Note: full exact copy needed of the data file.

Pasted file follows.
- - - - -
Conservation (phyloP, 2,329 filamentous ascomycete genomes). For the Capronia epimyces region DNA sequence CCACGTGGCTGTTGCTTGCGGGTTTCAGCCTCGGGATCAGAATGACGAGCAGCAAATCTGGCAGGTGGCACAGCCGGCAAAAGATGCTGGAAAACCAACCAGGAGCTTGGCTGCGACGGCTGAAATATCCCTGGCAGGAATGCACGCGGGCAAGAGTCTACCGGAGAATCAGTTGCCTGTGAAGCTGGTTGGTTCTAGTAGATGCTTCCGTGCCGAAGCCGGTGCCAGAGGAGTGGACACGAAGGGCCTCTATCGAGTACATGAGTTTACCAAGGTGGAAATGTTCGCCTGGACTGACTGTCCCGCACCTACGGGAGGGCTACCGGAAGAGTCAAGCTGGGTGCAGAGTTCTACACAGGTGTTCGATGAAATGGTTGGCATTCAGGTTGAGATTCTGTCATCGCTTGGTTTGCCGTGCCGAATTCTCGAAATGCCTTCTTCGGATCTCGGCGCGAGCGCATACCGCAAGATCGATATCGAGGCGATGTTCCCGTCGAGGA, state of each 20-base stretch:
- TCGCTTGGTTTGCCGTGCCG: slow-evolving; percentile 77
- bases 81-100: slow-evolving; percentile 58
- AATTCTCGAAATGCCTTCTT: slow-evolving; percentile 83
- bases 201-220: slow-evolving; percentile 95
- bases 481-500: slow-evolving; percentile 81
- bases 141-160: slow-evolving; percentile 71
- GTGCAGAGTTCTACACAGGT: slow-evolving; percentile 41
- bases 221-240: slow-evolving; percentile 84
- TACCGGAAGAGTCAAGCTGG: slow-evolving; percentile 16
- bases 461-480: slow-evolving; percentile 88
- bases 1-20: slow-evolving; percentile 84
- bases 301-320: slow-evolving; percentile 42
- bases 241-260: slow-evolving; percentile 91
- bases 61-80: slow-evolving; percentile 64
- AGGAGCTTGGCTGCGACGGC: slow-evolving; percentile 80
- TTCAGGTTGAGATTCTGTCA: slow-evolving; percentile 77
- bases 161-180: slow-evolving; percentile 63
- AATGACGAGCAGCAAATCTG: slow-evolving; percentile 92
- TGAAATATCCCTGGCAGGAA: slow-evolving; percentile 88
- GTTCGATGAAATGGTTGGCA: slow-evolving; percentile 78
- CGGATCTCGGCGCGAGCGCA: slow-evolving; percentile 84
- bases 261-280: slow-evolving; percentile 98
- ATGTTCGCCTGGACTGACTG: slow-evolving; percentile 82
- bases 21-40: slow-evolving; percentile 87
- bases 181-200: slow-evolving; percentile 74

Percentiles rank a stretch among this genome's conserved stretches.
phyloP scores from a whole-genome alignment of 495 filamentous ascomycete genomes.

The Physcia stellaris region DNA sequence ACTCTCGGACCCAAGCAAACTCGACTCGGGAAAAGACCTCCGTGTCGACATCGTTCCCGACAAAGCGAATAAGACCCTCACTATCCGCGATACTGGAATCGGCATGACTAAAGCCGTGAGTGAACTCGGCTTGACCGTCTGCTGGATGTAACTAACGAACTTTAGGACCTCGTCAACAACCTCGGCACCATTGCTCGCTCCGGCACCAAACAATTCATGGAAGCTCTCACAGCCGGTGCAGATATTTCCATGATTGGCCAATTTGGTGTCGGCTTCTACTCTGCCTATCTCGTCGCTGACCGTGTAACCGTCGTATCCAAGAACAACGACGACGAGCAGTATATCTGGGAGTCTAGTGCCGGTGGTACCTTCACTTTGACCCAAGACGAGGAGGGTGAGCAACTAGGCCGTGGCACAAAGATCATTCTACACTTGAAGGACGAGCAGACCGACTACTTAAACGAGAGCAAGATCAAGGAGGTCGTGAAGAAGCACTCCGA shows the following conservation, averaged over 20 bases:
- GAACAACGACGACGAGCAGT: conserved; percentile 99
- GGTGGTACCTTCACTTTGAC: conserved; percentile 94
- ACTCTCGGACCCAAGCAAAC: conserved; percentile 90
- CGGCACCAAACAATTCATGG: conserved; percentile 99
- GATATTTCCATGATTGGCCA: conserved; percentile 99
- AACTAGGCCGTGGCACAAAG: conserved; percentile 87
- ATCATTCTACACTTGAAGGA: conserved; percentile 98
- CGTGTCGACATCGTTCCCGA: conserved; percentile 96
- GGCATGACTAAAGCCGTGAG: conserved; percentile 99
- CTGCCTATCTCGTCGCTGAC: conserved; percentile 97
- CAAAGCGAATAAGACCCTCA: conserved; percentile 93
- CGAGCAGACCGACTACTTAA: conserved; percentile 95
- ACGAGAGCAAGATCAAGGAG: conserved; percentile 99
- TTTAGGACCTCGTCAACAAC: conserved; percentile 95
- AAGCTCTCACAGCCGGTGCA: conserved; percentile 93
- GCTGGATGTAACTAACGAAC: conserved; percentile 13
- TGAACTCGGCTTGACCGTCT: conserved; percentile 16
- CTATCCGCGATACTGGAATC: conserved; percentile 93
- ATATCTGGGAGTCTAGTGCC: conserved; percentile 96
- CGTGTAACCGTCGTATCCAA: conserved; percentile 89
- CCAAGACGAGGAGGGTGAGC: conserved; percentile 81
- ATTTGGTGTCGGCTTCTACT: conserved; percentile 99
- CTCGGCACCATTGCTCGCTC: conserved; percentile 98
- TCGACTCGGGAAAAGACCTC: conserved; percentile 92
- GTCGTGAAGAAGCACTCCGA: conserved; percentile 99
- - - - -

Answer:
Conservation (phyloP, 2,329 filamentous ascomycete genomes). For the Capronia epimyces region DNA sequence CCACGTGGCTGTTGCTTGCGGGTTTCAGCCTCGGGATCAGAATGACGAGCAGCAAATCTGGCAGGTGGCACAGCCGGCAAAAGATGCTGGAAAACCAACCAGGAGCTTGGCTGCGACGGCTGAAATATCCCTGGCAGGAATGCACGCGGGCAAGAGTCTACCGGAGAATCAGTTGCCTGTGAAGCTGGTTGGTTCTAGTAGATGCTTCCGTGCCGAAGCCGGTGCCAGAGGAGTGGACACGAAGGGCCTCTATCGAGTACATGAGTTTACCAAGGTGGAAATGTTCGCCTGGACTGACTGTCCCGCACCTACGGGAGGGCTACCGGAAGAGTCAAGCTGGGTGCAGAGTTCTACACAGGTGTTCGATGAAATGGTTGGCATTCAGGTTGAGATTCTGTCATCGCTTGGTTTGCCGTGCCGAATTCTCGAAATGCCTTCTTCGGATCTCGGCGCGAGCGCATACCGCAAGATCGATATCGAGGCGATGTTCCCGTCGAGGA, state of each 20-base stretch:
- TCGCTTGGTTTGCCGTGCCG: slow-evolving; percentile 77
- bases 81-100: slow-evolving; percentile 58
- AATTCTCGAAATGCCTTCTT: slow-evolving; percentile 83
- bases 201-220: slow-evolving; percentile 95
- bases 481-500: slow-evolving; percentile 81
- bases 141-160: slow-evolving; percentile 71
- GTGCAGAGTTCTACACAGGT: slow-evolving; percentile 41
- bases 221-240: slow-evolving; percentile 84
- TACCGGAAGAGTCAAGCTGG: slow-evolving; percentile 16
- bases 461-480: slow-evolving; percentile 88
- bases 1-20: slow-evolving; percentile 84
- bases 301-320: slow-evolving; percentile 42
- bases 241-260: slow-evolving; percentile 91
- bases 61-80: slow-evolving; percentile 64
- AGGAGCTTGGCTGCGACGGC: slow-evolving; percentile 80
- TTCAGGTTGAGATTCTGTCA: slow-evolving; percentile 77
- bases 161-180: slow-evolving; percentile 63
- AATGACGAGCAGCAAATCTG: slow-evolving; percentile 92
- TGAAATATCCCTGGCAGGAA: slow-evolving; percentile 88
- GTTCGATGAAATGGTTGGCA: slow-evolving; percentile 78
- CGGATCTCGGCGCGAGCGCA: slow-evolving; percentile 84
- bases 261-280: slow-evolving; percentile 98
- ATGTTCGCCTGGACTGACTG: slow-evolving; percentile 82
- bases 21-40: slow-evolving; percentile 87
- bases 181-200: slow-evolving; percentile 74

Percentiles rank a stretch among this genome's conserved stretches.
phyloP scores from a whole-genome alignment of 495 filamentous ascomycete genomes.

The Physcia stellaris region DNA sequence ACTCTCGGACCCAAGCAAACTCGACTCGGGAAAAGACCTCCGTGTCGACATCGTTCCCGACAAAGCGAATAAGACCCTCACTATCCGCGATACTGGAATCGGCATGACTAAAGCCGTGAGTGAACTCGGCTTGACCGTCTGCTGGATGTAACTAACGAACTTTAGGACCTCGTCAACAACCTCGGCACCATTGCTCGCTCCGGCACCAAACAATTCATGGAAGCTCTCACAGCCGGTGCAGATATTTCCATGATTGGCCAATTTGGTGTCGGCTTCTACTCTGCCTATCTCGTCGCTGACCGTGTAACCGTCGTATCCAAGAACAACGACGACGAGCAGTATATCTGGGAGTCTAGTGCCGGTGGTACCTTCACTTTGACCCAAGACGAGGAGGGTGAGCAACTAGGCCGTGGCACAAAGATCATTCTACACTTGAAGGACGAGCAGACCGACTACTTAAACGAGAGCAAGATCAAGGAGGTCGTGAAGAAGCACTCCGA shows the following conservation, averaged over 20 bases:
- GAACAACGACGACGAGCAGT: conserved; percentile 99
- GGTGGTACCTTCACTTTGAC: conserved; percentile 94
- ACTCTCGGACCCAAGCAAAC: conserved; percentile 90
- CGGCACCAAACAATTCATGG: conserved; percentile 99
- GATATTTCCATGATTGGCCA: conserved; percentile 99
- AACTAGGCCGTGGCACAAAG: conserved; percentile 87
- ATCATTCTACACTTGAAGGA: conserved; percentile 98
- CGTGTCGACATCGTTCCCGA: conserved; percentile 96
- GGCATGACTAAAGCCGTGAG: conserved; percentile 99
- CTGCCTATCTCGTCGCTGAC: conserved; percentile 97
- CAAAGCGAATAAGACCCTCA: conserved; percentile 93
- CGAGCAGACCGACTACTTAA: conserved; percentile 95
- ACGAGAGCAAGATCAAGGAG: conserved; percentile 99
- TTTAGGACCTCGTCAACAAC: conserved; percentile 95
- AAGCTCTCACAGCCGGTGCA: conserved; percentile 93
- GCTGGATGTAACTAACGAAC: conserved; percentile 13
- TGAACTCGGCTTGACCGTCT: conserved; percentile 16
- CTATCCGCGATACTGGAATC: conserved; percentile 93
- ATATCTGGGAGTCTAGTGCC: conserved; percentile 96
- CGTGTAACCGTCGTATCCAA: conserved; percentile 89
- CCAAGACGAGGAGGGTGAGC: conserved; percentile 81
- ATTTGGTGTCGGCTTCTACT: conserved; percentile 99
- CTCGGCACCATTGCTCGCTC: conserved; percentile 98
- TCGACTCGGGAAAAGACCTC: conserved; percentile 92
- GTCGTGAAGAAGCACTCCGA: conserved; percentile 99